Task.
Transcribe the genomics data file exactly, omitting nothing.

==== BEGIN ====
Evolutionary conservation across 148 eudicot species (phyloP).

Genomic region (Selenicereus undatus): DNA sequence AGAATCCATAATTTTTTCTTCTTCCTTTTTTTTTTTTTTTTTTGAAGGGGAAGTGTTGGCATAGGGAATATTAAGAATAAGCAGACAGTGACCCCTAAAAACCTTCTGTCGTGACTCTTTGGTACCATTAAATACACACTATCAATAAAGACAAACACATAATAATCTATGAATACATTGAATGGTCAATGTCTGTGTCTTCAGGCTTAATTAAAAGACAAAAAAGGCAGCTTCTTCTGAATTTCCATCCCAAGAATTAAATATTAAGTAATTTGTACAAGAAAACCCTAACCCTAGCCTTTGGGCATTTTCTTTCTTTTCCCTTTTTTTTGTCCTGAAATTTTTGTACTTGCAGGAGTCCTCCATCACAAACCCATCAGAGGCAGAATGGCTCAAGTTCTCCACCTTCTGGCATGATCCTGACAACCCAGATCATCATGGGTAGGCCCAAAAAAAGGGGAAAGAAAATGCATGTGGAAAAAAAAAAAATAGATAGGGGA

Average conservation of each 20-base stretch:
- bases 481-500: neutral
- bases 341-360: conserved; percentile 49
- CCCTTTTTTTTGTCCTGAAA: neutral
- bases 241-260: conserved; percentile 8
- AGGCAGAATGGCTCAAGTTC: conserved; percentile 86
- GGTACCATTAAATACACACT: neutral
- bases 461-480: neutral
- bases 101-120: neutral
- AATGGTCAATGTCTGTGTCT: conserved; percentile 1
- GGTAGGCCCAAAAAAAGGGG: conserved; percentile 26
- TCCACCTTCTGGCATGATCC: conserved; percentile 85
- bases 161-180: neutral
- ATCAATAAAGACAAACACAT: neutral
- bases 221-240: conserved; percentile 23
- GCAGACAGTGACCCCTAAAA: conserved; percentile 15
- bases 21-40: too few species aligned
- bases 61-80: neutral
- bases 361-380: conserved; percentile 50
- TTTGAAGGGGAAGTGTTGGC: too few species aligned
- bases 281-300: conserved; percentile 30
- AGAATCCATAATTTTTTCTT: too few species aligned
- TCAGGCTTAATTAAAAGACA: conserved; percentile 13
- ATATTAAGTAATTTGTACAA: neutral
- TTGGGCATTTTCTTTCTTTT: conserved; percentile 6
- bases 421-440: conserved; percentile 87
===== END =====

Evolutionary conservation across 148 eudicot species (phyloP).

Genomic region (Selenicereus undatus): DNA sequence AGAATCCATAATTTTTTCTTCTTCCTTTTTTTTTTTTTTTTTTGAAGGGGAAGTGTTGGCATAGGGAATATTAAGAATAAGCAGACAGTGACCCCTAAAAACCTTCTGTCGTGACTCTTTGGTACCATTAAATACACACTATCAATAAAGACAAACACATAATAATCTATGAATACATTGAATGGTCAATGTCTGTGTCTTCAGGCTTAATTAAAAGACAAAAAAGGCAGCTTCTTCTGAATTTCCATCCCAAGAATTAAATATTAAGTAATTTGTACAAGAAAACCCTAACCCTAGCCTTTGGGCATTTTCTTTCTTTTCCCTTTTTTTTGTCCTGAAATTTTTGTACTTGCAGGAGTCCTCCATCACAAACCCATCAGAGGCAGAATGGCTCAAGTTCTCCACCTTCTGGCATGATCCTGACAACCCAGATCATCATGGGTAGGCCCAAAAAAAGGGGAAAGAAAATGCATGTGGAAAAAAAAAAAATAGATAGGGGA

Average conservation of each 20-base stretch:
- bases 481-500: neutral
- bases 341-360: conserved; percentile 49
- CCCTTTTTTTTGTCCTGAAA: neutral
- bases 241-260: conserved; percentile 8
- AGGCAGAATGGCTCAAGTTC: conserved; percentile 86
- GGTACCATTAAATACACACT: neutral
- bases 461-480: neutral
- bases 101-120: neutral
- AATGGTCAATGTCTGTGTCT: conserved; percentile 1
- GGTAGGCCCAAAAAAAGGGG: conserved; percentile 26
- TCCACCTTCTGGCATGATCC: conserved; percentile 85
- bases 161-180: neutral
- ATCAATAAAGACAAACACAT: neutral
- bases 221-240: conserved; percentile 23
- GCAGACAGTGACCCCTAAAA: conserved; percentile 15
- bases 21-40: too few species aligned
- bases 61-80: neutral
- bases 361-380: conserved; percentile 50
- TTTGAAGGGGAAGTGTTGGC: too few species aligned
- bases 281-300: conserved; percentile 30
- AGAATCCATAATTTTTTCTT: too few species aligned
- TCAGGCTTAATTAAAAGACA: conserved; percentile 13
- ATATTAAGTAATTTGTACAA: neutral
- TTGGGCATTTTCTTTCTTTT: conserved; percentile 6
- bases 421-440: conserved; percentile 87